Review Summary: Future Sequence is an uneven listen, but still a worthwhile voyage.
Do you feel like taking 2012’s Between the Buried and Me seriously? This is the most important question regarding The Parallax II: Future Sequence,
because the answer vastly influences your opinion on the album.
On one hand, there’s plenty of reason to believe Raleigh’s premier progressive metal quintet is starting to take itself seriously. The Parallax II
makes an obvious effort to mend the flaws the group is infamous for, and the album embraces tighter songwriting, more concise transitions and tamer instrumentation. There are even songs that are less than three minutes! Mind you, they’re mostly interludes, but their existence at least proves an effort on the band’s part to address their fans’ concerns. The actual songs - the full-length ones, clocking in at over ten minutes - are tightly knit, shifting between dynamics naturally. This delicate balance is exemplified by each individual musician, treading the tightrope between proficiency and humility remarkably well. In debut single “Telos,” drummer Blake Richardson meticulously works his snare drum during a tense moment that could have easily turned into chaos. Rudiments your high school percussion teacher could have taught you, utilized for a much greater purpose. Only moments earlier, a whistle declared tightly syncopated mayhem, a sign of the band being vividly aware of where the song’s going.
These are all signs of a band maturing, and signals that the group wants to be taken seriously. Yet there’s an underlying curiosity about The Parallax II
that suggests Between the Buried and Me are just fu
cking with their fanbase. Think about it - the evidence is hidden throughout their discography, originating in the form of the infamous circus interlude in “Sun of Nothing”, taking root throughout The Great Misdirect
and surfacing in The Parallax II
in the form of an entire song, the blatantly silly “Bloom.” It’s fun to hear what Mr. Bungle would sound like as a metalcore group efficiently replicating four-bar blues - don’t get me wrong - however, the song and its accompanying absurdity exist in frivolity, and this contrasts sharply with the idea Between the Buried and Me push here, a concept of, well, “blooming.” This is the most fundamental problem with The Parallax II: Future Sequence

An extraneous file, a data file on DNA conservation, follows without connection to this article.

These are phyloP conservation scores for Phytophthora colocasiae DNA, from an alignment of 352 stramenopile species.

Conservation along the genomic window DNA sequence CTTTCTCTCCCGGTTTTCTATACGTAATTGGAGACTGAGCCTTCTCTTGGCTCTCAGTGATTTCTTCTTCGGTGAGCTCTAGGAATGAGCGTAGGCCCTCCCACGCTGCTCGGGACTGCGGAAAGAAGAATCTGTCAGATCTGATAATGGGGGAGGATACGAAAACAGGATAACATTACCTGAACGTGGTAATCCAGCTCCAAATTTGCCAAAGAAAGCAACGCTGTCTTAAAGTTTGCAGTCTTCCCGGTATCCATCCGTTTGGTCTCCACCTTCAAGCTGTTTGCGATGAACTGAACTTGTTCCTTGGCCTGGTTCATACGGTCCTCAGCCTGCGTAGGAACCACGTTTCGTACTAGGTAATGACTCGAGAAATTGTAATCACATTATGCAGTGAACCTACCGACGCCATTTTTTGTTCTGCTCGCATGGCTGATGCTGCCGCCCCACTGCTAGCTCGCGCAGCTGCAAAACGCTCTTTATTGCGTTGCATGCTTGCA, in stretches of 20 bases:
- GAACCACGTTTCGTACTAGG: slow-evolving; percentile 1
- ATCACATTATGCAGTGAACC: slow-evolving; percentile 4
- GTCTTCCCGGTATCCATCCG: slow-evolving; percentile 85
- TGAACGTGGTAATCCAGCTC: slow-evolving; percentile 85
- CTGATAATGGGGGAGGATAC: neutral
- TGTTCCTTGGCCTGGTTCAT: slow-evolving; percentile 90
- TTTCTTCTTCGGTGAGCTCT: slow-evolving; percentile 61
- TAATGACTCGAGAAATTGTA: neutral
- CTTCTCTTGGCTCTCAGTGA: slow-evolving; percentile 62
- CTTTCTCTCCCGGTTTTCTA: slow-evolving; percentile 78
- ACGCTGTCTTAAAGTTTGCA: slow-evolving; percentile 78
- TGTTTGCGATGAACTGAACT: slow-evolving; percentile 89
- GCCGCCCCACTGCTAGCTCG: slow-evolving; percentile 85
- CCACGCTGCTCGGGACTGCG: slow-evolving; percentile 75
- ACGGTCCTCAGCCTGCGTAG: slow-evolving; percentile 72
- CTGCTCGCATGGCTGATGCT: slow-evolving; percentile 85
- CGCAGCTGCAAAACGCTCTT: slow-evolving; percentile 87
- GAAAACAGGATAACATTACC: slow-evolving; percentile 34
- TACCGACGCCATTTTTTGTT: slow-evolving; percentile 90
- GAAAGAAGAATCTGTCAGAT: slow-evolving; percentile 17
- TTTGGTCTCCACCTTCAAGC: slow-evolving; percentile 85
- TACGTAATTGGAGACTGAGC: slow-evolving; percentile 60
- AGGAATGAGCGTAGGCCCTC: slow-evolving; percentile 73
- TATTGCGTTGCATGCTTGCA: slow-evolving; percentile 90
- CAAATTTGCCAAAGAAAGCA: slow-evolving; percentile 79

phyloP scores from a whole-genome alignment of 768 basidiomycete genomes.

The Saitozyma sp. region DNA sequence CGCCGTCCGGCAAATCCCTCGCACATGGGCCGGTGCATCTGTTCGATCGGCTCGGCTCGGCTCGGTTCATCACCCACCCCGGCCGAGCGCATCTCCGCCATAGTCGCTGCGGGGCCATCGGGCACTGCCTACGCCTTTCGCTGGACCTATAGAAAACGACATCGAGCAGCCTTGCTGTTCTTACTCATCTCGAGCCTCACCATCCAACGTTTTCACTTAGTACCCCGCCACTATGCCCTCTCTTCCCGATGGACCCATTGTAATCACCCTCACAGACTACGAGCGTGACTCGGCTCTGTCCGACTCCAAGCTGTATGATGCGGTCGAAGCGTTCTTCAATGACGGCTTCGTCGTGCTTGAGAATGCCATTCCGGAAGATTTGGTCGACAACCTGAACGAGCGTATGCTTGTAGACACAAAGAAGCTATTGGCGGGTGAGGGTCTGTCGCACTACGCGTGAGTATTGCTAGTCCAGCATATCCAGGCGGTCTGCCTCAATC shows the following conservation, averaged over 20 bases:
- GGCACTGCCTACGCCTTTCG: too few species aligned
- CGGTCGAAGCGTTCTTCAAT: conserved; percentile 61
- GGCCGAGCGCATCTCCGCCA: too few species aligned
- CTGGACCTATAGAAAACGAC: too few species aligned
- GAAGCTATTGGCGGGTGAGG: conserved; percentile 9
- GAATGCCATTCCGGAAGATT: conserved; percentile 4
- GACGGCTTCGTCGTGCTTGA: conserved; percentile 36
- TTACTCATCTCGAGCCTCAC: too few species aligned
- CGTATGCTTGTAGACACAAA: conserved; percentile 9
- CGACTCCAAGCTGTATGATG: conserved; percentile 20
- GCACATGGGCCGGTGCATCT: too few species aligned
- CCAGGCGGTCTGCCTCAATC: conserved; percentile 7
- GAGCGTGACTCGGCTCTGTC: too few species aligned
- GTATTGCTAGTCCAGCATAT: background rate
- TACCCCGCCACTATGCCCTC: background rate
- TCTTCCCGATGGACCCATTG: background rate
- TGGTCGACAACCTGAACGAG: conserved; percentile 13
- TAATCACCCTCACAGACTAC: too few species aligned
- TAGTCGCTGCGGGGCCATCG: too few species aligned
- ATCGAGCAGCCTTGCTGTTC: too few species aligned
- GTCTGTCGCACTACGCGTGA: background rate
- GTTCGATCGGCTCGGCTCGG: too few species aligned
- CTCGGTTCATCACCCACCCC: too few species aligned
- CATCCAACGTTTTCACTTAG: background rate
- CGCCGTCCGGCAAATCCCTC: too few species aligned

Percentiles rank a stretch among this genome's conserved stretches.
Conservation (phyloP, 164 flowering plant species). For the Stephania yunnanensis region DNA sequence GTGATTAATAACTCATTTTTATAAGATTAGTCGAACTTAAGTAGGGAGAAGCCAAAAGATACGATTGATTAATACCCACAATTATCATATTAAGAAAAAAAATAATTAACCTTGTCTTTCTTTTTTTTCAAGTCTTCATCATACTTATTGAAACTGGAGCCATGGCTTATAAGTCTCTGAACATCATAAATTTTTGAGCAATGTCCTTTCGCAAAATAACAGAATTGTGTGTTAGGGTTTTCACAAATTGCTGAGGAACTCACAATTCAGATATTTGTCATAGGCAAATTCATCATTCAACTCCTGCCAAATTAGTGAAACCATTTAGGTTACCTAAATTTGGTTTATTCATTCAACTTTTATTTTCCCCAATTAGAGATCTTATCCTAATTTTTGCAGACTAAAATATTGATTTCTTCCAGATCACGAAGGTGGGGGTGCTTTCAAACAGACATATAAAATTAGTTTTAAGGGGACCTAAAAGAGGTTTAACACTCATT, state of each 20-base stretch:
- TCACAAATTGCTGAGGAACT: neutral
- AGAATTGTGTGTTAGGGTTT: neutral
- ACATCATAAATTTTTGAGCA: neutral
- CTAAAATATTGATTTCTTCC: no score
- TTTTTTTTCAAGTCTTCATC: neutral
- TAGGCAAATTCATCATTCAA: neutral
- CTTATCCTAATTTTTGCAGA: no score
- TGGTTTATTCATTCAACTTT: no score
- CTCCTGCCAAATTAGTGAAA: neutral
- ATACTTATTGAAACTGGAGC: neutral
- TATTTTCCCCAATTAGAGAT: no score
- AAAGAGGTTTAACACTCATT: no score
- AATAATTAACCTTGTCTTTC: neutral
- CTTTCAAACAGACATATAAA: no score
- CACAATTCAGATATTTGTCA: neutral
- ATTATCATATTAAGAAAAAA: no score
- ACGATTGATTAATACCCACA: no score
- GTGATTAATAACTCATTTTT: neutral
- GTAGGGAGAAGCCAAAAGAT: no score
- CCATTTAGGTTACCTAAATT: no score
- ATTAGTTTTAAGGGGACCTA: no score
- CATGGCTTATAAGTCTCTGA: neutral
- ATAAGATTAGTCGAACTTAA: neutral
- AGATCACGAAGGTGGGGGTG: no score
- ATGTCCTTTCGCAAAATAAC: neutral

, that it defines itself then lobbies against the established definition furiously.
Between the Buried and Me’s latest offering also suffers from redundancy, and this can be attributed towards its lofty runtime. The Parallax II
carries most of its paramount moments in its first 45 minutes, leaving the rest of the album to creatively flounder. “Melting City” and “Silent Flight Parliament” are the main culprits, establishing an indecisive progressive style that struggles to define itself. Both tracks have questionable transitions and puzzling songwriting decisions, and are unnecessarily grandiose in scope. Whereas the overall space theme (common ground in progressive metal) is tolerable in smaller doses, these tracks bask in the concept, and drown because of it. Other problems plague the songs, too; “Melting City” is about ruined with its terribly cheesy chorus, crippled by Tommy Rogers’ overproduced singing. “Silent Flight Parliament” just can’t decide when it should end, meandering from one half-baked idea to the next for more than fifteen minutes. The most frustrating element to these tracks ending the album is that they could been abbreviated immensely.
So is Parallax II
the album last year’s EP implied it would be? As a whole, the album is less powerful than its shortened predecessor. Here there’s all the time in the world to experiment, and just as much time to trip up and to insert redundant passages. However, it’s important to note that Future Sequence
contains a few of the best tracks the group has released thus far. “Astral Body” is an exercise in conciseness, and also the first genuinely happy song Between the Buried and Me have made. The heavier heritage of the group is utilized incredibly well here, too; the song’s heaviest moment is rationally placed, and unforgettable in terms of raw execution. The album’s various styles are interesting, too: “Extremophile Elite” begins with a bold synth line that brings Dream Theater to mind, while “Telos” recalls the Alaska
era vividly with its titanic riffs. There may be inconsistency problems with the album, but at least the unforgettable moments make the voyage worth it.
It seems Between the Buried and Me finally understand how to combine their heritage and experience with their influences, which makes The Parallax II: Future Sequence
as electrifying as we imagined it to be. As always, however, more material exists than necessary as the group tinker with their sound, and this diminishes the overall effectiveness of their latest offering. However, the album has enough nostalgic material to keep the diehard fans happy, and enough innovation to sate the hunger of curious progressive fans. We’ve had an abundance of time to worry about The Parallax II
and its quality, but in the end we should’ve remembered Between the Buried and Me know how to impress.